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APA/APF/Oregon State University Psychological Science Workshop for High School Psychology Teachers
July 27-29, 2022, Corvallis, OR 
APA, the APA Committee of Teachers of Psychology in Secondary Schools (TOPSS), the American Psychological Foundation, and Oregon State University are pleased to announce an extended summer workshop for high school psychology teachers. This workshop will allow high school psychology teachers to share peer-to-peer creative ideas and learn new concepts to enhance teaching skills further. This workshop will bring together 25 high school psychology teachers to:
  • Learn from master teachers.
  • Listen to faculty research presentations and keynote addresses.
  • Network with one another.
The TOPSS Committee has recommended this workshop aim to provide a professional development opportunity to teachers who:
  • Have 3 or fewer years of experience teaching high school psychology,
  • Are you employed at a school located in a rural area (i.e., with a locale code of 32, 33, 41, 42, or 43 as assigned by the National Center for Education Statistics. You may check your locale using this link)? And/or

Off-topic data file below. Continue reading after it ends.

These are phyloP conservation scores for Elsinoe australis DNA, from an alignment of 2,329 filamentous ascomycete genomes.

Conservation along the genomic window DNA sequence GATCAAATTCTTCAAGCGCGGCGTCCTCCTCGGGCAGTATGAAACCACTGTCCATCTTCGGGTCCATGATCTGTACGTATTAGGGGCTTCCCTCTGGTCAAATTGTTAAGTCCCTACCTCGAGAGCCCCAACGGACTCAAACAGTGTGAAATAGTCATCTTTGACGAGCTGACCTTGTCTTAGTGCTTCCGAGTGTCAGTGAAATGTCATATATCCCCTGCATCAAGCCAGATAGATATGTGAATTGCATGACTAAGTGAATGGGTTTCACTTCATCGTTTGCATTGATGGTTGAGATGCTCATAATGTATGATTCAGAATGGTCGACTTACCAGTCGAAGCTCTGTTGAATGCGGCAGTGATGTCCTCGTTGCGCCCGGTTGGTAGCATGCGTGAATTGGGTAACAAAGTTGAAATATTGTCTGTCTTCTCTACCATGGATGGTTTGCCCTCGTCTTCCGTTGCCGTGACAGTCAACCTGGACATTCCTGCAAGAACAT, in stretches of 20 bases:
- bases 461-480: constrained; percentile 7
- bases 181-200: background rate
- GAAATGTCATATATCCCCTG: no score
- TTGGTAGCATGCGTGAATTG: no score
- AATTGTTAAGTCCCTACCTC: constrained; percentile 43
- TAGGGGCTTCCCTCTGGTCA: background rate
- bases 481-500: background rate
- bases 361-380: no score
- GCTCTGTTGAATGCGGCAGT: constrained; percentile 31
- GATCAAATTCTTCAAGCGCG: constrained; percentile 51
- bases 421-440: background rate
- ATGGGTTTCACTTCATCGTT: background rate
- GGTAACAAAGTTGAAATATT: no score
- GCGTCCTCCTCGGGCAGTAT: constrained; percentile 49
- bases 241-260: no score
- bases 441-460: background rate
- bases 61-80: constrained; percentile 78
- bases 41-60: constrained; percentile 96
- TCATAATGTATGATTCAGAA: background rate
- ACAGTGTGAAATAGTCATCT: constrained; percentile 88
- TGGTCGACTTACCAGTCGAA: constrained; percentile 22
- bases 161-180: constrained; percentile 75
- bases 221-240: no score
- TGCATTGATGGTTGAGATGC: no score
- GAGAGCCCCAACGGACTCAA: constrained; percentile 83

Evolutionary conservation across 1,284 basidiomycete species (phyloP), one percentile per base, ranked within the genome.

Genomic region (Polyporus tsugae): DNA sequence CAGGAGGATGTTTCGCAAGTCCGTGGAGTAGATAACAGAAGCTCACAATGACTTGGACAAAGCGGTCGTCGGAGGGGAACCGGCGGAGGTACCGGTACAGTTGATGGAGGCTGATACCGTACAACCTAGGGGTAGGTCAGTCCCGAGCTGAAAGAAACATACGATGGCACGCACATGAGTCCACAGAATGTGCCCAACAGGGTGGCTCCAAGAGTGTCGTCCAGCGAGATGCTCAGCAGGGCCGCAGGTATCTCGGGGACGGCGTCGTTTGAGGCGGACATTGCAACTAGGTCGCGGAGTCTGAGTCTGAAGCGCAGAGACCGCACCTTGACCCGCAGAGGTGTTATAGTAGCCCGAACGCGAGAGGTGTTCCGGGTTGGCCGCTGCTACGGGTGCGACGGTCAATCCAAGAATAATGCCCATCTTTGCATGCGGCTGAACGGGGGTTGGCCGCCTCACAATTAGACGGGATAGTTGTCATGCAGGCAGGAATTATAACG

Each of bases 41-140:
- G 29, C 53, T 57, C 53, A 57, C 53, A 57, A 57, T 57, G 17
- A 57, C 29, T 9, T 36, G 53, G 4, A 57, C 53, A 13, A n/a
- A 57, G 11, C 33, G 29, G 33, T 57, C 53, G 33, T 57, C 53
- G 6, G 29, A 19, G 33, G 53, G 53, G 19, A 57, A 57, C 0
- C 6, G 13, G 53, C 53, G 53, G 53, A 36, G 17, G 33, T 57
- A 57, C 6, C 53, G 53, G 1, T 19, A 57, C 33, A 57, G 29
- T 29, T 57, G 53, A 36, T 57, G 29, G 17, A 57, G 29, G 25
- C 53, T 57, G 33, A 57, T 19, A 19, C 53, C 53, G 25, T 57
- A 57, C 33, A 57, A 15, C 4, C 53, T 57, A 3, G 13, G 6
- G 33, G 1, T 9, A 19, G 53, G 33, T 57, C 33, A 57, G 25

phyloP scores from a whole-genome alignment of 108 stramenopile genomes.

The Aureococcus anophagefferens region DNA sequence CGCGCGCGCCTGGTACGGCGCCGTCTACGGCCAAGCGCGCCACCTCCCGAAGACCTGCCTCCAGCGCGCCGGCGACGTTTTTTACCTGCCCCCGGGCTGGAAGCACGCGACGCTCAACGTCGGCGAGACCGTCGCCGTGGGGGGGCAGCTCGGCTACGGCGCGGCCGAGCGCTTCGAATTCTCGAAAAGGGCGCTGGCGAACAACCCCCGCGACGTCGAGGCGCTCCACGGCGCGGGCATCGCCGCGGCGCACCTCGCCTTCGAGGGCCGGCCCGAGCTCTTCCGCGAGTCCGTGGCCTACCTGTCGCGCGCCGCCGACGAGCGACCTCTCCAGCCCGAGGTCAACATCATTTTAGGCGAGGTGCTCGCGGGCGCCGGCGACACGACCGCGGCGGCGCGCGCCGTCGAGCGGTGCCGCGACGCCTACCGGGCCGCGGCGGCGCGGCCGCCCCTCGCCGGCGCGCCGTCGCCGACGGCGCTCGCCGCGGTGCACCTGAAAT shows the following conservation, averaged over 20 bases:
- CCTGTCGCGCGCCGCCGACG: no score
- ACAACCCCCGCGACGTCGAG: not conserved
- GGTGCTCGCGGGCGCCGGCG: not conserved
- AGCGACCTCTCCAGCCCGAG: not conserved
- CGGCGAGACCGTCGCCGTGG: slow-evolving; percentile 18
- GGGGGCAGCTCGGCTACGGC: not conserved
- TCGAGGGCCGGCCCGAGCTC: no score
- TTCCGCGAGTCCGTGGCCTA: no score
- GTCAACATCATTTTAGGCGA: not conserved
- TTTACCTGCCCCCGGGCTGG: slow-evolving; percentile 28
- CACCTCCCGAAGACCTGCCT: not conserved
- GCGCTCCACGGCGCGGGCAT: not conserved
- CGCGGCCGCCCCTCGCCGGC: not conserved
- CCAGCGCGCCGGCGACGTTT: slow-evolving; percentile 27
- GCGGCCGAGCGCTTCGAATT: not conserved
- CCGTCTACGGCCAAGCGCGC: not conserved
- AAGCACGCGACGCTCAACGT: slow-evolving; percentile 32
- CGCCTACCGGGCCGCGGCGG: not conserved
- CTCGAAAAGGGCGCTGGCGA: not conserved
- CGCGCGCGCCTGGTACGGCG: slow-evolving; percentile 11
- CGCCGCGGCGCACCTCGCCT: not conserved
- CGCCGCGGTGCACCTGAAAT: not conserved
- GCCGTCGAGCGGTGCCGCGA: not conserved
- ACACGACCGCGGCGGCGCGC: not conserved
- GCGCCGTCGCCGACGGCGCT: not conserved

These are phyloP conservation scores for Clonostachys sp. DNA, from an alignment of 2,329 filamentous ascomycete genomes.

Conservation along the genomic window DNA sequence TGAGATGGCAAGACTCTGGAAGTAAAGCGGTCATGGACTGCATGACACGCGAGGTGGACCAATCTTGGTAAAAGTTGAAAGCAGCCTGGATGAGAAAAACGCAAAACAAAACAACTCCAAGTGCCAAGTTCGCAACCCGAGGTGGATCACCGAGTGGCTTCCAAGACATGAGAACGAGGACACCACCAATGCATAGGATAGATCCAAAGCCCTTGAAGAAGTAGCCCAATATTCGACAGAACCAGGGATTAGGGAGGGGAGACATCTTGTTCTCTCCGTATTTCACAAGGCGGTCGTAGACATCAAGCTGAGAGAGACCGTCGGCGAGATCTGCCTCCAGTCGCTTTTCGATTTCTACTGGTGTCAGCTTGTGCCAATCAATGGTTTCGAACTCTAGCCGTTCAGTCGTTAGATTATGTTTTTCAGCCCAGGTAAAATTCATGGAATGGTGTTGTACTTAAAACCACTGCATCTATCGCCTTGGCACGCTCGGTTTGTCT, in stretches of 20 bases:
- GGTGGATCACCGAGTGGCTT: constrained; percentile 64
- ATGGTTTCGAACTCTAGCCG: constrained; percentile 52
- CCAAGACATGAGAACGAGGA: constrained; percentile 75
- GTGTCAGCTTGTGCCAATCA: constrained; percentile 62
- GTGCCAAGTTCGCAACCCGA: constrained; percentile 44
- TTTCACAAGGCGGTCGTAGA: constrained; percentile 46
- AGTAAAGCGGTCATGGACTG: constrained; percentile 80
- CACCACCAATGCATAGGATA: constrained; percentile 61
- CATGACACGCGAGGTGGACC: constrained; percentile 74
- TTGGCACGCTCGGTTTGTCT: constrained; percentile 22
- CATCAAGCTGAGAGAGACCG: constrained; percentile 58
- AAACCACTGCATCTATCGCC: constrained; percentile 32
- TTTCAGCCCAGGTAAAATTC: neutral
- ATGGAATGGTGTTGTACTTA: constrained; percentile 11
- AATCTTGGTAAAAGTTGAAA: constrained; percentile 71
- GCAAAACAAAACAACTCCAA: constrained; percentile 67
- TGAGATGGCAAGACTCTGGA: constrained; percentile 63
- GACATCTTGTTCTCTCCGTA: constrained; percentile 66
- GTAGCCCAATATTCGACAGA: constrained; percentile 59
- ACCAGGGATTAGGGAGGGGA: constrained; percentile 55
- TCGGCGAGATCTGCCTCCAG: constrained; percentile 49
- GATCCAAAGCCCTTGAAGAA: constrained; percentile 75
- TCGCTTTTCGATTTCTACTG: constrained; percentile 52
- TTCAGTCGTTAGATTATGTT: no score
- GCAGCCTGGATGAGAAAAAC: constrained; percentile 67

• Are employed at a school serving low-income students (defined as a school in which 20 percent or more of the students are from families with incomes below the poverty line, based on data from the U.S. Census Bureau’s Small Area Income and Poverty Estimates), and/or is classified as a Title 1 school.
We hope at least 80% of the participants will fit one or more of these criteria. Housing in the Oregon State University campus dorms and materials are provided for all participants. There is no registration fee. Participants receive travel stipends of $300. For teachers in need of extra travel support, additional funding is available and can be requested through the application form.